1. ## Positive definite

Question

A and B are nonsingular matrices and positive definite. Show that:

If $\displaystyle A-B>0$ , then $\displaystyle B^{-1}-A^{-1}>0$

What I have tried

I tried showing $\displaystyle B^{-1}-A^{-1}$ is a quadratic form but firstly I'm guessing that doesn't even show it's positive definite, only positive semi-definite. And secondly, I couldn't get it to work anyway.

If $\displaystyle A-B>0$ , then $\displaystyle B^{-1}-A^{-1}>0$
The proof that I know relies on two facts. First, if $\displaystyle A\geqslant0$ and T is a matrix with Hermitian adjoint T*, then $\displaystyle T^*AT\geqslant0$. Second, if $\displaystyle T^*T\leqslant I$ then $\displaystyle TT^*\leqslant I$. I'll also need the fact that a positive matrix $\displaystyle A$ has a positive square root $\displaystyle A^{1/2}$.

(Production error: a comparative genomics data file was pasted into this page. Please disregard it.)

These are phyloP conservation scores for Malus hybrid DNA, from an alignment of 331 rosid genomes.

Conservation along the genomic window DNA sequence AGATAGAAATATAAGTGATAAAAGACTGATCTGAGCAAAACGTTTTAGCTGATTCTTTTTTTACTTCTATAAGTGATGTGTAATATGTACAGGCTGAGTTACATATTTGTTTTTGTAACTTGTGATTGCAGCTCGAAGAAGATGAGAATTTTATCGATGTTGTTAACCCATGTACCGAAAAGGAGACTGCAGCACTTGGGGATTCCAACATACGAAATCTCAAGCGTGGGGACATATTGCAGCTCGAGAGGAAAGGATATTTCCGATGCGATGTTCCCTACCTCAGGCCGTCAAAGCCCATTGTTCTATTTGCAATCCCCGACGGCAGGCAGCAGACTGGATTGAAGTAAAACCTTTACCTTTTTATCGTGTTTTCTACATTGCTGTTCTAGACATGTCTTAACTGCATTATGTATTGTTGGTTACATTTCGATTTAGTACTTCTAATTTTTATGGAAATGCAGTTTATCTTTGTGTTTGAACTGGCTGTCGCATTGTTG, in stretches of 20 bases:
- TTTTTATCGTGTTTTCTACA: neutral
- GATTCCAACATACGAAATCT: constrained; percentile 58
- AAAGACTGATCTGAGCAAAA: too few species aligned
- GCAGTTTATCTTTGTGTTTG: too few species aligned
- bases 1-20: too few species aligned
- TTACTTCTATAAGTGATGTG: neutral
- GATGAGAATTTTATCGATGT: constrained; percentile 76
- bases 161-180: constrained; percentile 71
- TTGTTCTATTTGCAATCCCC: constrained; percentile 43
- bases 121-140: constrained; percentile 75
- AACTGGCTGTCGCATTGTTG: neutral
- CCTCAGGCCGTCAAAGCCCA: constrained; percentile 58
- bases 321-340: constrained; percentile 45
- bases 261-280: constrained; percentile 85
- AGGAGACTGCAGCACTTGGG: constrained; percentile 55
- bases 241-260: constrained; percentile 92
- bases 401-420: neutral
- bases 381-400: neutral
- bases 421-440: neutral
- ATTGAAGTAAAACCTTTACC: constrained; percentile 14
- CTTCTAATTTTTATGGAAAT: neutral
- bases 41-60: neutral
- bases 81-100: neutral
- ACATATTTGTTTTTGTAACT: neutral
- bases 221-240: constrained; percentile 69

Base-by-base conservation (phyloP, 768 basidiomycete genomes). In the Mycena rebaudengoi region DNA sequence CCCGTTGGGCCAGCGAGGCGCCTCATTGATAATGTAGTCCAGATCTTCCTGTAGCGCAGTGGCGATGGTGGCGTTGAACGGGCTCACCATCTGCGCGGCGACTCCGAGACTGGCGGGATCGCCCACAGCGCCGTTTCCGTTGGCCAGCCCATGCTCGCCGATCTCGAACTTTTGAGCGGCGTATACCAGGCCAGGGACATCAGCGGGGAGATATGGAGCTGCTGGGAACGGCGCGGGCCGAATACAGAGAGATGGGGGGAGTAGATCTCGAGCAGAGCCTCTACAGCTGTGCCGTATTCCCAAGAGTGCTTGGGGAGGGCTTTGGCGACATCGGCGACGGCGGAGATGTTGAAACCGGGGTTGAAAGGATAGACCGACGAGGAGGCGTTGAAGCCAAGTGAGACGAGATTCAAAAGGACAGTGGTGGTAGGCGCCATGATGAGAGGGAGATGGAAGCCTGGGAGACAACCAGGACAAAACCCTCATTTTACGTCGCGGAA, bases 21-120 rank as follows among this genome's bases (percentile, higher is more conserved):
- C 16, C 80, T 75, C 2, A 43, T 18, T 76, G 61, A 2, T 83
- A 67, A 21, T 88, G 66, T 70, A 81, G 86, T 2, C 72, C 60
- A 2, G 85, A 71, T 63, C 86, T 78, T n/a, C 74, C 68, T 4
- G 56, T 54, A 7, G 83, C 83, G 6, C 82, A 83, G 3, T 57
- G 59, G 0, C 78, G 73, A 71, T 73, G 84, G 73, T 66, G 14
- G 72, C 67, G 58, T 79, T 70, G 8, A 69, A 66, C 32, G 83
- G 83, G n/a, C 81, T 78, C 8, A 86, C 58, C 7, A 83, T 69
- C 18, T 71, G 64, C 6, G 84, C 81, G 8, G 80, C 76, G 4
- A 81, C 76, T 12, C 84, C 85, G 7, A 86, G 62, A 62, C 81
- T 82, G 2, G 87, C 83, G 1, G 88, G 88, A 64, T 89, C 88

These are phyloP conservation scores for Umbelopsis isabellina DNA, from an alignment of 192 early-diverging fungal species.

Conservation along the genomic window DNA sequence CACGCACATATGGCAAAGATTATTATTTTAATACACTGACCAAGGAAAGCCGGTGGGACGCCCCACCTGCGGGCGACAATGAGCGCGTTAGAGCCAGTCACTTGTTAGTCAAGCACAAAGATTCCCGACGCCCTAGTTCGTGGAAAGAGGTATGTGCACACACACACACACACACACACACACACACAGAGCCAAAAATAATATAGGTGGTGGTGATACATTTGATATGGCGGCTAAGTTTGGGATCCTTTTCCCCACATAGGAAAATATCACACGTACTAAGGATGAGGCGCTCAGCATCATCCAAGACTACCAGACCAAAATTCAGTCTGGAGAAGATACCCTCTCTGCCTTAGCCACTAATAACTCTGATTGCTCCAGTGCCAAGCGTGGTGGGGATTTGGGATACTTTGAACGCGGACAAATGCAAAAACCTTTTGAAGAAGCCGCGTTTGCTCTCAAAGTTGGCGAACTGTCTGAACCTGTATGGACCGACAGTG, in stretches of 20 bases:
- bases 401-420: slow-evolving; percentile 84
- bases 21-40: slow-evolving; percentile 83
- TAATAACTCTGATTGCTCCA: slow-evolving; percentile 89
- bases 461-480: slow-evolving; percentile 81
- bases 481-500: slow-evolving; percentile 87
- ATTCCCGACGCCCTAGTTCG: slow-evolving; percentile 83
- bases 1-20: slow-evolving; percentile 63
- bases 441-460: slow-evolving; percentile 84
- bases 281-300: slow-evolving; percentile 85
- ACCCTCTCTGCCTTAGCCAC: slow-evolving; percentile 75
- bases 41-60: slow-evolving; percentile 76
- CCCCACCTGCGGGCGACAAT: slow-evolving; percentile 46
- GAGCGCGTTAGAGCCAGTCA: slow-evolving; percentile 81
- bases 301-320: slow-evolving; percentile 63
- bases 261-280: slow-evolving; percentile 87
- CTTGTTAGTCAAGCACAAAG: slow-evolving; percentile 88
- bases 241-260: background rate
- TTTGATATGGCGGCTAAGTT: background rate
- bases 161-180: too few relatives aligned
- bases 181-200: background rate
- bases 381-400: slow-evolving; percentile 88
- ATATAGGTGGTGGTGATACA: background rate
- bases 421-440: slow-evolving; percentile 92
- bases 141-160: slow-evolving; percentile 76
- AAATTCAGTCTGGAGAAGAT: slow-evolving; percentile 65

Given positive definite (therefore invertible) matrices A and B with A – B > 0, it follows that $\displaystyle 0\leqslant A^{-1/2}(A-B)A^{-1/2} = I - A^{-1/2}BA^{-1/2}$. Therefore $\displaystyle (B^{1/2}A^{-1/2})^*(B^{1/2}A^{-1/2})\leqslant I$. Hence $\displaystyle B^{1/2}A^{-1}B^{-1}B^{1/2} = (B^{1/2}A^{-1/2})(B^{1/2}A^{-1/2})^*\leqslant I$, from which $\displaystyle A^{-1}\leqslant B^{-1}$.